Ved Mehta is a celebrated writer, and a man who overcame severe disability by sheer will power. Born in Lahore in 1934, at the age of four he was blinded by cerebrospinal meningitis. His father, a doctor, was aware that his son had no future in India since most people in India regarded blindness as a curse, a divine retribution for some great sin or crime committed in a past life.
In 1949, Ved was sent to the Arkansas School for the Blind. From there he went to Pomona College in California, a liberal arts institution with a high reputation. Since few books were then published in Braille he needed a fellow student who could read the text books to him. Fortunately, his friend Eugene Rose volunteered to help. Mehta wrote that his friend's readings were so clear that it seemed as if he was "explaining things".
(Rose later became Father Seraphim Rose, a Russian Orthodox hieromonk and a leading figure of the Orthodox Church in USA.)
After Pomona, Mehta went to Balliol College, Oxford and then to Harvard. In 1957, when he was 23, Mehta published his first book Face to Face. It was an account of his struggles and his experiences as a blind man. The book was an instant success. Several books then followed. He became a literary celebrity. As a staff writer at The New Yorker, from 1961 till 1994, he exercised immense influence.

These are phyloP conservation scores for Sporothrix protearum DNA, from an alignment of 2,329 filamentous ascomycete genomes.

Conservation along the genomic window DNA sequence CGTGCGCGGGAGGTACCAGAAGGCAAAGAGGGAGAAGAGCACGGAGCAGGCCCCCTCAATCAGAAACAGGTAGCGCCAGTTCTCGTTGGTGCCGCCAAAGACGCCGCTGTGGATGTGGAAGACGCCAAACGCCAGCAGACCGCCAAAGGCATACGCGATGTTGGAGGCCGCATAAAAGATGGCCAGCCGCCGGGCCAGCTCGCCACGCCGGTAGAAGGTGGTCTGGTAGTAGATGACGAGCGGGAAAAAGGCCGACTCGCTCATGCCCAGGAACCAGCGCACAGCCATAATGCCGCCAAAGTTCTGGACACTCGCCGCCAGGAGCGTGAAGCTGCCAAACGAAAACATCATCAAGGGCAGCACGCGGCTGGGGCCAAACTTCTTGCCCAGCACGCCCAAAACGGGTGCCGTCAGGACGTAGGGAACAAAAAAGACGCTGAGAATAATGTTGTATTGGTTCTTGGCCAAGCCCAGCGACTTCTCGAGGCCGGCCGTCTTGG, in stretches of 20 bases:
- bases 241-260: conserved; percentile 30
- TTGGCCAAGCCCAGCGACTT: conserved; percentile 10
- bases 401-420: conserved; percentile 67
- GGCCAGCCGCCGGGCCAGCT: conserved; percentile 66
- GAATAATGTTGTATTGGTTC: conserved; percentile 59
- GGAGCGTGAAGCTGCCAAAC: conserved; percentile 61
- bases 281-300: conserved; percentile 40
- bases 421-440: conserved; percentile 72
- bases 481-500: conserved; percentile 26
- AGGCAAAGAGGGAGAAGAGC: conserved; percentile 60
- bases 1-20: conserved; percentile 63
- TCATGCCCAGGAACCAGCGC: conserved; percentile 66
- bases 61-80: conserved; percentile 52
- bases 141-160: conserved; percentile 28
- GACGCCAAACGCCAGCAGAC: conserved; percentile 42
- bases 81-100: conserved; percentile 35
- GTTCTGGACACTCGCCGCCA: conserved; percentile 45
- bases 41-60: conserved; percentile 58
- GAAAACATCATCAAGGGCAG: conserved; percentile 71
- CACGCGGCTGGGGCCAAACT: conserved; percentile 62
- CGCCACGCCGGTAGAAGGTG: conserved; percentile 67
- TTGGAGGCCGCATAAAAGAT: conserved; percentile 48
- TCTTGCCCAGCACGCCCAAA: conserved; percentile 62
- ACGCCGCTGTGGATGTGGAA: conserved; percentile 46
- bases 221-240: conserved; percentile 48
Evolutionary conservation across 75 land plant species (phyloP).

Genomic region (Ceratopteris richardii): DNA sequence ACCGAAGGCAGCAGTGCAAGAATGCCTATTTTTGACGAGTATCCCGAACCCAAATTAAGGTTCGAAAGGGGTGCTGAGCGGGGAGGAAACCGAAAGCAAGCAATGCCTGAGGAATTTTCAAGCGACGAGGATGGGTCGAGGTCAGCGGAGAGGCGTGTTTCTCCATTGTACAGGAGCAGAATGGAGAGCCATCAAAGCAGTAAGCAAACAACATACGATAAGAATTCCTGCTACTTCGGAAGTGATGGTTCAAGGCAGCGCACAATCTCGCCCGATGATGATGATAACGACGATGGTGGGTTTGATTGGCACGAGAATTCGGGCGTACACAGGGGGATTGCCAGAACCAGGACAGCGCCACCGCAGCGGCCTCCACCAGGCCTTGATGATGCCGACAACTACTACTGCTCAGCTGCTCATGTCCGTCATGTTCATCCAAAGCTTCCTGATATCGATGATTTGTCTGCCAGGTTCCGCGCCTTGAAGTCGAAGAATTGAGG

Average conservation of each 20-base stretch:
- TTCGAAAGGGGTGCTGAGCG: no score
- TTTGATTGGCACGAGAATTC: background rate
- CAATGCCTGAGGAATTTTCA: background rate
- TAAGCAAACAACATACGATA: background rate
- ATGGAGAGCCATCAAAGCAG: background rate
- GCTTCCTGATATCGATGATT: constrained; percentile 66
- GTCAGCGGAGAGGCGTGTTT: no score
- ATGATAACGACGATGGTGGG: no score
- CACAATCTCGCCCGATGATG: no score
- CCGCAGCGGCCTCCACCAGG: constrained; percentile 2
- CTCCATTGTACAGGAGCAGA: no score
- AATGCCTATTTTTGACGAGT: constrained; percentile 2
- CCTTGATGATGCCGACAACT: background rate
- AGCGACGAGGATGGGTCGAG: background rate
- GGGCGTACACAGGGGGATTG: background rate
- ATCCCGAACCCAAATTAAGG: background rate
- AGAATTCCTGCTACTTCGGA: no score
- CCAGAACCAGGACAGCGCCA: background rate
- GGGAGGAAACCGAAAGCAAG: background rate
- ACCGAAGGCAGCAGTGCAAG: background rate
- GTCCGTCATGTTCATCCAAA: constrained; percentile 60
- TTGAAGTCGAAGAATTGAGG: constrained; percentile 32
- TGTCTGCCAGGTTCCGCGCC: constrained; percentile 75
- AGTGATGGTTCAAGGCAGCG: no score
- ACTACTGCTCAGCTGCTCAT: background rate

Mehta has written on Indian subjects, and follows Indian politics and the shenanigans of India's leaders. He spoke his mind during the 2014 Jaipur Literary Festival. He said that he could not live in India simply because he did not entertain the idea of living in an anarchy.
Mehta married in 1983. His wife Linn Cary Mehta is descended from the prolific writer James Fenimore Cooper best known for his masterpiece The Last of the Mohicans.
I was an avid reader of Mehta's fiction and non-fiction. When he was in London many years ago, I went to meet him at Holland Park.
In London's Holland Park Reginald Massey, left, chats with fellow Lahore born writer Ved Mehta. 1990s.
We chatted about Lahore, and the book that he was then working on. What surprised me was the speed and confidence with which he rushed up and down the stairs. I could not have kept up with him. I could not believe that the man was actually blind.
© Reginald Massey 2014
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